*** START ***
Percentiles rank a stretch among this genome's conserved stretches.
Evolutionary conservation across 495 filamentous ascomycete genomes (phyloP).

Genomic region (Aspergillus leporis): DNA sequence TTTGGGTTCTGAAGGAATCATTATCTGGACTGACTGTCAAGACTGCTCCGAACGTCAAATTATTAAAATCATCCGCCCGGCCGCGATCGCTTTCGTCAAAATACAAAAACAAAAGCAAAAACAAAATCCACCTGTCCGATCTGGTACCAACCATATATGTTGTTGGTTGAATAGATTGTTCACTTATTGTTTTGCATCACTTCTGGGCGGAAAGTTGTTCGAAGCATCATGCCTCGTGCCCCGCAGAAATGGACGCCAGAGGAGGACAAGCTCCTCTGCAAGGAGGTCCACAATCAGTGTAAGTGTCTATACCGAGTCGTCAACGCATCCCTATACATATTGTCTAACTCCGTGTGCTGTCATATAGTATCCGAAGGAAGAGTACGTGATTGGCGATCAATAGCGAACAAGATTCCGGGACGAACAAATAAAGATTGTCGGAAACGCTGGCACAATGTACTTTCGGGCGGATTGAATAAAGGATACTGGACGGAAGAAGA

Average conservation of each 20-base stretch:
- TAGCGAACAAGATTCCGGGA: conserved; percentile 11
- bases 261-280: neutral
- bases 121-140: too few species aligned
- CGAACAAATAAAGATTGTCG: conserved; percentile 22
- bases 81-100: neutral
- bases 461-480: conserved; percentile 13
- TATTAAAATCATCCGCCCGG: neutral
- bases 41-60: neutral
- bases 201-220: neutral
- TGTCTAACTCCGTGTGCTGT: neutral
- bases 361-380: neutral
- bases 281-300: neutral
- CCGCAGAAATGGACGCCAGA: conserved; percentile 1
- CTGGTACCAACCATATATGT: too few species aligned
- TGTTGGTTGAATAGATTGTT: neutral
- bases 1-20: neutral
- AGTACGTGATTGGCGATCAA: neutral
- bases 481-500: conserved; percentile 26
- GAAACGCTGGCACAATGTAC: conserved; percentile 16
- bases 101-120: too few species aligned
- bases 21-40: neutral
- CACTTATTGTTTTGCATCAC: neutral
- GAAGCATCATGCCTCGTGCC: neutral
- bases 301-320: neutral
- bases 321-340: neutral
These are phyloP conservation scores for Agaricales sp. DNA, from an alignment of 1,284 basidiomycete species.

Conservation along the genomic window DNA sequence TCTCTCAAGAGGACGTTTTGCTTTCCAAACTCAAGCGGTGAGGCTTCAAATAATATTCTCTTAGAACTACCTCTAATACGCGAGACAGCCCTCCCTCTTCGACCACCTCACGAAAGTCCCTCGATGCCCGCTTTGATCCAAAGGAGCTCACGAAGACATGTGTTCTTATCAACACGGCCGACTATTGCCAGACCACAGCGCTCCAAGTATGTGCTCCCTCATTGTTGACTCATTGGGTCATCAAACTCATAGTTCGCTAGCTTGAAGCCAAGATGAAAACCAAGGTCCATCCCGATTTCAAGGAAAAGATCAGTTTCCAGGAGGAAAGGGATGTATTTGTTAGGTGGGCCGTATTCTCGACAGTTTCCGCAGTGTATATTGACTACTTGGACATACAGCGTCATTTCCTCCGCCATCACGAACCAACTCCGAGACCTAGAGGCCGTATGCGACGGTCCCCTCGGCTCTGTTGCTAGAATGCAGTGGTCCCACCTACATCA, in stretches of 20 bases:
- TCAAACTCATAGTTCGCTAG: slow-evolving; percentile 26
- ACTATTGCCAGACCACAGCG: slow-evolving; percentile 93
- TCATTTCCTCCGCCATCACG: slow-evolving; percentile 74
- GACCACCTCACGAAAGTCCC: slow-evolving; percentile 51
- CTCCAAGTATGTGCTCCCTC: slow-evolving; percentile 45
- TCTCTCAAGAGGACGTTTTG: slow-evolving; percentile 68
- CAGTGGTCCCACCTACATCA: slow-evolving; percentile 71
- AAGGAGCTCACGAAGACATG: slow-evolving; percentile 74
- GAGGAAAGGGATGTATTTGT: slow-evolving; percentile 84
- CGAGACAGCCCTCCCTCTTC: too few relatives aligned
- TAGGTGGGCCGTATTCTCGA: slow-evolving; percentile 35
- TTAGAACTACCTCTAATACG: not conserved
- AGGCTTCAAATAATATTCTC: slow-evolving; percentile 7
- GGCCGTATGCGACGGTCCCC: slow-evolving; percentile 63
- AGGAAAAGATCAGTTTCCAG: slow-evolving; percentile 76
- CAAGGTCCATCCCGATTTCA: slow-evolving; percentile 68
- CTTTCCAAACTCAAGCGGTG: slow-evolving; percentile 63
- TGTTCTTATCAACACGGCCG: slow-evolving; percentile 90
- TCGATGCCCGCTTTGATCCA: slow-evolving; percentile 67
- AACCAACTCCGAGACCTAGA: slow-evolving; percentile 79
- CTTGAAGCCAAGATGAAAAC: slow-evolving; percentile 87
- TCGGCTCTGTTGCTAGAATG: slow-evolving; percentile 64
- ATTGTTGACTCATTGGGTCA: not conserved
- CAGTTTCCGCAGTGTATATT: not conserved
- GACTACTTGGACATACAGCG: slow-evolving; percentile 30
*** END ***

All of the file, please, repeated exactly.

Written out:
Percentiles rank a stretch among this genome's conserved stretches.
Evolutionary conservation across 495 filamentous ascomycete genomes (phyloP).

Genomic region (Aspergillus leporis): DNA sequence TTTGGGTTCTGAAGGAATCATTATCTGGACTGACTGTCAAGACTGCTCCGAACGTCAAATTATTAAAATCATCCGCCCGGCCGCGATCGCTTTCGTCAAAATACAAAAACAAAAGCAAAAACAAAATCCACCTGTCCGATCTGGTACCAACCATATATGTTGTTGGTTGAATAGATTGTTCACTTATTGTTTTGCATCACTTCTGGGCGGAAAGTTGTTCGAAGCATCATGCCTCGTGCCCCGCAGAAATGGACGCCAGAGGAGGACAAGCTCCTCTGCAAGGAGGTCCACAATCAGTGTAAGTGTCTATACCGAGTCGTCAACGCATCCCTATACATATTGTCTAACTCCGTGTGCTGTCATATAGTATCCGAAGGAAGAGTACGTGATTGGCGATCAATAGCGAACAAGATTCCGGGACGAACAAATAAAGATTGTCGGAAACGCTGGCACAATGTACTTTCGGGCGGATTGAATAAAGGATACTGGACGGAAGAAGA

Average conservation of each 20-base stretch:
- TAGCGAACAAGATTCCGGGA: conserved; percentile 11
- bases 261-280: neutral
- bases 121-140: too few species aligned
- CGAACAAATAAAGATTGTCG: conserved; percentile 22
- bases 81-100: neutral
- bases 461-480: conserved; percentile 13
- TATTAAAATCATCCGCCCGG: neutral
- bases 41-60: neutral
- bases 201-220: neutral
- TGTCTAACTCCGTGTGCTGT: neutral
- bases 361-380: neutral
- bases 281-300: neutral
- CCGCAGAAATGGACGCCAGA: conserved; percentile 1
- CTGGTACCAACCATATATGT: too few species aligned
- TGTTGGTTGAATAGATTGTT: neutral
- bases 1-20: neutral
- AGTACGTGATTGGCGATCAA: neutral
- bases 481-500: conserved; percentile 26
- GAAACGCTGGCACAATGTAC: conserved; percentile 16
- bases 101-120: too few species aligned
- bases 21-40: neutral
- CACTTATTGTTTTGCATCAC: neutral
- GAAGCATCATGCCTCGTGCC: neutral
- bases 301-320: neutral
- bases 321-340: neutral
These are phyloP conservation scores for Agaricales sp. DNA, from an alignment of 1,284 basidiomycete species.

Conservation along the genomic window DNA sequence TCTCTCAAGAGGACGTTTTGCTTTCCAAACTCAAGCGGTGAGGCTTCAAATAATATTCTCTTAGAACTACCTCTAATACGCGAGACAGCCCTCCCTCTTCGACCACCTCACGAAAGTCCCTCGATGCCCGCTTTGATCCAAAGGAGCTCACGAAGACATGTGTTCTTATCAACACGGCCGACTATTGCCAGACCACAGCGCTCCAAGTATGTGCTCCCTCATTGTTGACTCATTGGGTCATCAAACTCATAGTTCGCTAGCTTGAAGCCAAGATGAAAACCAAGGTCCATCCCGATTTCAAGGAAAAGATCAGTTTCCAGGAGGAAAGGGATGTATTTGTTAGGTGGGCCGTATTCTCGACAGTTTCCGCAGTGTATATTGACTACTTGGACATACAGCGTCATTTCCTCCGCCATCACGAACCAACTCCGAGACCTAGAGGCCGTATGCGACGGTCCCCTCGGCTCTGTTGCTAGAATGCAGTGGTCCCACCTACATCA, in stretches of 20 bases:
- TCAAACTCATAGTTCGCTAG: slow-evolving; percentile 26
- ACTATTGCCAGACCACAGCG: slow-evolving; percentile 93
- TCATTTCCTCCGCCATCACG: slow-evolving; percentile 74
- GACCACCTCACGAAAGTCCC: slow-evolving; percentile 51
- CTCCAAGTATGTGCTCCCTC: slow-evolving; percentile 45
- TCTCTCAAGAGGACGTTTTG: slow-evolving; percentile 68
- CAGTGGTCCCACCTACATCA: slow-evolving; percentile 71
- AAGGAGCTCACGAAGACATG: slow-evolving; percentile 74
- GAGGAAAGGGATGTATTTGT: slow-evolving; percentile 84
- CGAGACAGCCCTCCCTCTTC: too few relatives aligned
- TAGGTGGGCCGTATTCTCGA: slow-evolving; percentile 35
- TTAGAACTACCTCTAATACG: not conserved
- AGGCTTCAAATAATATTCTC: slow-evolving; percentile 7
- GGCCGTATGCGACGGTCCCC: slow-evolving; percentile 63
- AGGAAAAGATCAGTTTCCAG: slow-evolving; percentile 76
- CAAGGTCCATCCCGATTTCA: slow-evolving; percentile 68
- CTTTCCAAACTCAAGCGGTG: slow-evolving; percentile 63
- TGTTCTTATCAACACGGCCG: slow-evolving; percentile 90
- TCGATGCCCGCTTTGATCCA: slow-evolving; percentile 67
- AACCAACTCCGAGACCTAGA: slow-evolving; percentile 79
- CTTGAAGCCAAGATGAAAAC: slow-evolving; percentile 87
- TCGGCTCTGTTGCTAGAATG: slow-evolving; percentile 64
- ATTGTTGACTCATTGGGTCA: not conserved
- CAGTTTCCGCAGTGTATATT: not conserved
- GACTACTTGGACATACAGCG: slow-evolving; percentile 30